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February 15, 2005


Ray Rhamey


In regard to your wise man's statement that it should all be about the book, I read this statement online made by a book publisher's publicist regarding promoting a book: "It's not about the book. It's all about the author."

When you have two opposing views such as this within, potentially, the same firm, no wonder things go in circles.

Ray Rhamey
Flogging the Quill

M.J. Rose

You're missing the point a bit. Yes, PR is about the author, because how else can you promote a novel? Strategies of publishing may involve making the public feel that the author is what it's all about, but that public and perception and reality are distinct. There's a difference between what a publisher says to the media, what they say to the author and his agent, and what's at the heart of matter.

Jenny Bent

There was an article on a similiar topic in Poets and Writers maybe about a year ago, and I wrote a letter to the editor commenting on it, and I think I used the exact same word as you: "infantalize." I'm an agent, and it drives me crazy the way publishers really do try to hide information from authors--there's a certain perception that they "can't handle the truth," so we don't tell them when the print run is low, when the sales reps aren't responding, when there's a bad kirkus. The fact is, when you treat people like babies, they act like babies. Giving them information, even when it's bad news, empowers them. Low print run? OK, not great, but not the end of the world either. There's always another printing down the road if an author works hard enough to promote his or her book. But if you don't have any information, if you're kept in the dark, how can you sucessfully handle the situation? How can you best know how to promote your book if you don't have all the facts? I have a section on my site, "WHAT TO EXPECT WHEN YOU'RE GETTING PUBLISHED" and I try to be as honest as possible about the whole process: many authors don't realize that their book can be deemed a failure in house before it even hits the book stores, but it certainly (and often) can. I'm just really glad you wrote about this, and that Poets and Writers wrote about this, because it's a huge pet peeve of mine. Please, please, let's stop treating authors like small children, and then complaining when they "act up." I'd act up too if I slaved for years to write a book and then was consistently lied to, or at least left out of the publication process. A little information and honesty go a long, long way.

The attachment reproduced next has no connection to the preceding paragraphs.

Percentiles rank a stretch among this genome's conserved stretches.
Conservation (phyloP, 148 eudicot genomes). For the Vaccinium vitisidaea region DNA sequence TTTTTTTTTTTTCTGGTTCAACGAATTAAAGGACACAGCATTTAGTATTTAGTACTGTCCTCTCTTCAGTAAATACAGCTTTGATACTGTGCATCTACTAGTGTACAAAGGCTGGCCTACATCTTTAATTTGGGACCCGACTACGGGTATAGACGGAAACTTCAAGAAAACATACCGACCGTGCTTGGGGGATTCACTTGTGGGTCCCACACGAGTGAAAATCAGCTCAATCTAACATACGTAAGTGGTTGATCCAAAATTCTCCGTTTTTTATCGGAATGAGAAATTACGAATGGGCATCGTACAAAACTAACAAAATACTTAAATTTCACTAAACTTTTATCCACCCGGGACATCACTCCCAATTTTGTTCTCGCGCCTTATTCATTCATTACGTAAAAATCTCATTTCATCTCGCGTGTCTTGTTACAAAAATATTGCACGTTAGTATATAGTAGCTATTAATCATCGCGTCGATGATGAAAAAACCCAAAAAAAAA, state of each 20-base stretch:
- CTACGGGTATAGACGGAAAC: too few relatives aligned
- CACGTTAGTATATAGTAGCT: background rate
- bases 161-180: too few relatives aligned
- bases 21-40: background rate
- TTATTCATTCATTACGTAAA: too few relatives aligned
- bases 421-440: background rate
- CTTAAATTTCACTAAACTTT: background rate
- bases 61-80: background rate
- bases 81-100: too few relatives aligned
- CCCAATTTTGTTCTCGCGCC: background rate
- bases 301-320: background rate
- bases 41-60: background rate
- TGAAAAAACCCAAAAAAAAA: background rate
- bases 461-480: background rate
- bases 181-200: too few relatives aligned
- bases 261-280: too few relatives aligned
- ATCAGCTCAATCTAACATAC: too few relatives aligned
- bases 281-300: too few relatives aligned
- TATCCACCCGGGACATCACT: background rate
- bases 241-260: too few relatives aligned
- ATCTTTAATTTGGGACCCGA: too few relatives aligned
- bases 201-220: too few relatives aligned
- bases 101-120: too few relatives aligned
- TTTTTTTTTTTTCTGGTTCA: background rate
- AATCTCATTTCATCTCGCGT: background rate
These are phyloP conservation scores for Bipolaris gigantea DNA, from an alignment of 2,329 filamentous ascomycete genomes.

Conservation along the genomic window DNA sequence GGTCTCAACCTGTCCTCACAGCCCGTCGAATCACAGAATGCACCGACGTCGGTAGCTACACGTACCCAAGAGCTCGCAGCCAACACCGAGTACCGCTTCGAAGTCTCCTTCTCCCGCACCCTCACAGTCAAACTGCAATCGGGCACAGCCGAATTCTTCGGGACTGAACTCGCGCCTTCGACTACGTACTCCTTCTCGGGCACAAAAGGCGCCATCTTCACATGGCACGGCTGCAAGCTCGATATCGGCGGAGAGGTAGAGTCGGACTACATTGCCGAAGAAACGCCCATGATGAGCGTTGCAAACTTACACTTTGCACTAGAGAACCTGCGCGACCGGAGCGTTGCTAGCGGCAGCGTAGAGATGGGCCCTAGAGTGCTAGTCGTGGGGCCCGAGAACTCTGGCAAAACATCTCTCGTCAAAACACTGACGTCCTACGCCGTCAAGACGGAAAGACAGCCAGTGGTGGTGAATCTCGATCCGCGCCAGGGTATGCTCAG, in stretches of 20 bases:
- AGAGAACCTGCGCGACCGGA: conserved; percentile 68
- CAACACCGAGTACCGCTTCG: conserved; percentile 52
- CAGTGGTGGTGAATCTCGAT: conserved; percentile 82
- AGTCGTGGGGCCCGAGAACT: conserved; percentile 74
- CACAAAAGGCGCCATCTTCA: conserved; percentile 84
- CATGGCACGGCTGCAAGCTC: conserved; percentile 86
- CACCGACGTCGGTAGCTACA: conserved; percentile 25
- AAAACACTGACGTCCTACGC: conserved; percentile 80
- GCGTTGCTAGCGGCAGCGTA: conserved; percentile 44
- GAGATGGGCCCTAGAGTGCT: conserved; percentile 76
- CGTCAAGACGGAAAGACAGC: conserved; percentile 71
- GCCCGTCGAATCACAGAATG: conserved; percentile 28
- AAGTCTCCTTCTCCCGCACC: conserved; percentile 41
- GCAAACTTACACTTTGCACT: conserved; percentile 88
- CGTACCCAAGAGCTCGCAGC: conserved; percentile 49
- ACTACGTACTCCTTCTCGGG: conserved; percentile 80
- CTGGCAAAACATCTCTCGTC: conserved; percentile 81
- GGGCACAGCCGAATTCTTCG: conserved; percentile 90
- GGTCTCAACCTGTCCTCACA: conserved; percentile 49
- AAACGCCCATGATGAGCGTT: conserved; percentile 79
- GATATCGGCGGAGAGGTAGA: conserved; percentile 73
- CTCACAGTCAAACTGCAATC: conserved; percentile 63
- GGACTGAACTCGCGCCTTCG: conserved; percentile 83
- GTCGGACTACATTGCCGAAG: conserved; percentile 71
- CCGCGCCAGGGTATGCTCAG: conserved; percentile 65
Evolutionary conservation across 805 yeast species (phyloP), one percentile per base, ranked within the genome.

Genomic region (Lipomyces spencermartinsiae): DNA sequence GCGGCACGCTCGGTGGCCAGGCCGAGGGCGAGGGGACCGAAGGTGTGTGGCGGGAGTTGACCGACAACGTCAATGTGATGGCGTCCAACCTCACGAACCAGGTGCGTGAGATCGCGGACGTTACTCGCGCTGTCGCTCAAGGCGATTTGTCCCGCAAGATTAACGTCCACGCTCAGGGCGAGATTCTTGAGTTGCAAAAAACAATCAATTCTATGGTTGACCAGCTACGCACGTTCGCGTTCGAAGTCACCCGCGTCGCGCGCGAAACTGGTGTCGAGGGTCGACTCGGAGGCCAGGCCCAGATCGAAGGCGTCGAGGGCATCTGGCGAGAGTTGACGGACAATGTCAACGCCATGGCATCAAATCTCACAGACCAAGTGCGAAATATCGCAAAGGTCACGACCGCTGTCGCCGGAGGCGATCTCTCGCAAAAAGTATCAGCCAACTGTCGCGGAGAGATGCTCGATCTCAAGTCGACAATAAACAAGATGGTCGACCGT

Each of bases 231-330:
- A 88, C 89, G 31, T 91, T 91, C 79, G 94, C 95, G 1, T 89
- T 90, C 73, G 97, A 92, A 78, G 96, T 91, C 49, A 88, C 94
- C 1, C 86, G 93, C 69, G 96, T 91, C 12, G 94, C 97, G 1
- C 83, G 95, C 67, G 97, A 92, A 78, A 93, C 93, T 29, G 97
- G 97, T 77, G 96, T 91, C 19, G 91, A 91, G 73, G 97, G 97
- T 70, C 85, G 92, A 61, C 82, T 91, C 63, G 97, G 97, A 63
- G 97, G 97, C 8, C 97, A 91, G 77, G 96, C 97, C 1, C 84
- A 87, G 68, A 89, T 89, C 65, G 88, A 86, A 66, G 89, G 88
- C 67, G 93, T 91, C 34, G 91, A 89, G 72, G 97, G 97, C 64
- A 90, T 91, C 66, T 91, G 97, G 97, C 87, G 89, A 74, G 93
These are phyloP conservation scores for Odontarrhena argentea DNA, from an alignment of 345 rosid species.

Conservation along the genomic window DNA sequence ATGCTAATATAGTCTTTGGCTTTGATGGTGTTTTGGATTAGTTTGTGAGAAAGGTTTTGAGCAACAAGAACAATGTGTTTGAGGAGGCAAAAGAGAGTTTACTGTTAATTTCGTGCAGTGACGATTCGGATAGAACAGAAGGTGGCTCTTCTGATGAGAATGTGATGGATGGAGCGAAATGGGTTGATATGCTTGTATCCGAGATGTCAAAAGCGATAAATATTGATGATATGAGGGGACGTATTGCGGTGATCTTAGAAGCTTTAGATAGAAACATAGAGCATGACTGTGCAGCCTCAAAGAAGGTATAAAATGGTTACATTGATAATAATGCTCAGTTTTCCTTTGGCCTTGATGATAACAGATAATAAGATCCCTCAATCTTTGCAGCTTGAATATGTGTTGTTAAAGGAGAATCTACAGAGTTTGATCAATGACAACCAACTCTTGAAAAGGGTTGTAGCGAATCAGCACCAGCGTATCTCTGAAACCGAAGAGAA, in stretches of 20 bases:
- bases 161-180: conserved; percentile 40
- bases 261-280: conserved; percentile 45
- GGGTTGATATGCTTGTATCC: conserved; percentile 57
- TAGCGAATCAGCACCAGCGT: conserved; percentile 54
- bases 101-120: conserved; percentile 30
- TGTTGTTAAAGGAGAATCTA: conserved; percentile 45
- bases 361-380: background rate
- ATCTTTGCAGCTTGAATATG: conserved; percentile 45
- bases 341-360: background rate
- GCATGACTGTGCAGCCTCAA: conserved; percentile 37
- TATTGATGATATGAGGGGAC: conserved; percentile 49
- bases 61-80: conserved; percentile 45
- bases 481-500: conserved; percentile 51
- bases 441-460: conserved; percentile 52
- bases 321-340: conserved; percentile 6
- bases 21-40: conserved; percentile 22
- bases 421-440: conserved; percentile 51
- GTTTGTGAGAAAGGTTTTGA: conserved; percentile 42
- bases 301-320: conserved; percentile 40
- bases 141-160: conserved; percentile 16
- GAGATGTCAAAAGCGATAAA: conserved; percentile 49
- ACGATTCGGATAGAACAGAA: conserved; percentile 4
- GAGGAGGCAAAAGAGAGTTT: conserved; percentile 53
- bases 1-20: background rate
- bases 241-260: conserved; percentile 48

Katharine Weber

I believe that P & W article was written by a certain MJ Rose.

Taking a devil's advocate stance just for a quick moment before I scurry back over to the author side of the room, I do think it needs to be said that there are some authors who need to stop acting like children.

Yes, the entire publishing situation and atmosphere as described by MJ and others is indeed deplorable. But what do some authors do that contributes to the problem rather than the solution? Let's be honest. We all know (and publicicts really, really know) horror stories of badly behaved, egomaniacal author behavior. We can;t pretend that doesn't exist. Should it drive the publishers into an adversarial stance with their own authors? Absolutely not. Does it hurt all of us? Absolutely yes.


Infantile Authors?

Did these same people write something with enough depth, nuance, humor, mystery, etc plus continuity and resolution to make a sale in a very tough market? This makes them, what, too juvenile to understand or respond to problems?

Duh! We do all the above but once we write "the end" our intellect slips back into shadow?

Oh, silly me, maybe we are likely to become EMOTIONAL because we are ARTISTS and you never know what one of those strange beings might do!

Enough already. It's a business. We know that. Give us the courtesy of exposure to the reality and we just might, with our strange but creative little minds, come up with a solution to a problem.

JoAnn Chartier


Having worked for a large publishing house in NYC, it often frustrated me that there was a ranking system of lead and lesser titles. Yes, it made sense, that resources were devoted to those with the best chance for success. Except, the books that were chosen had a gimmicky title, but were invariably mediocre. Of course, if any author managed to succeed through the adversity, then the doors to sales and marketing were opened. It seems that getting published is no longer enough. It's the author with the marketing plan that is given the chance to succeed.

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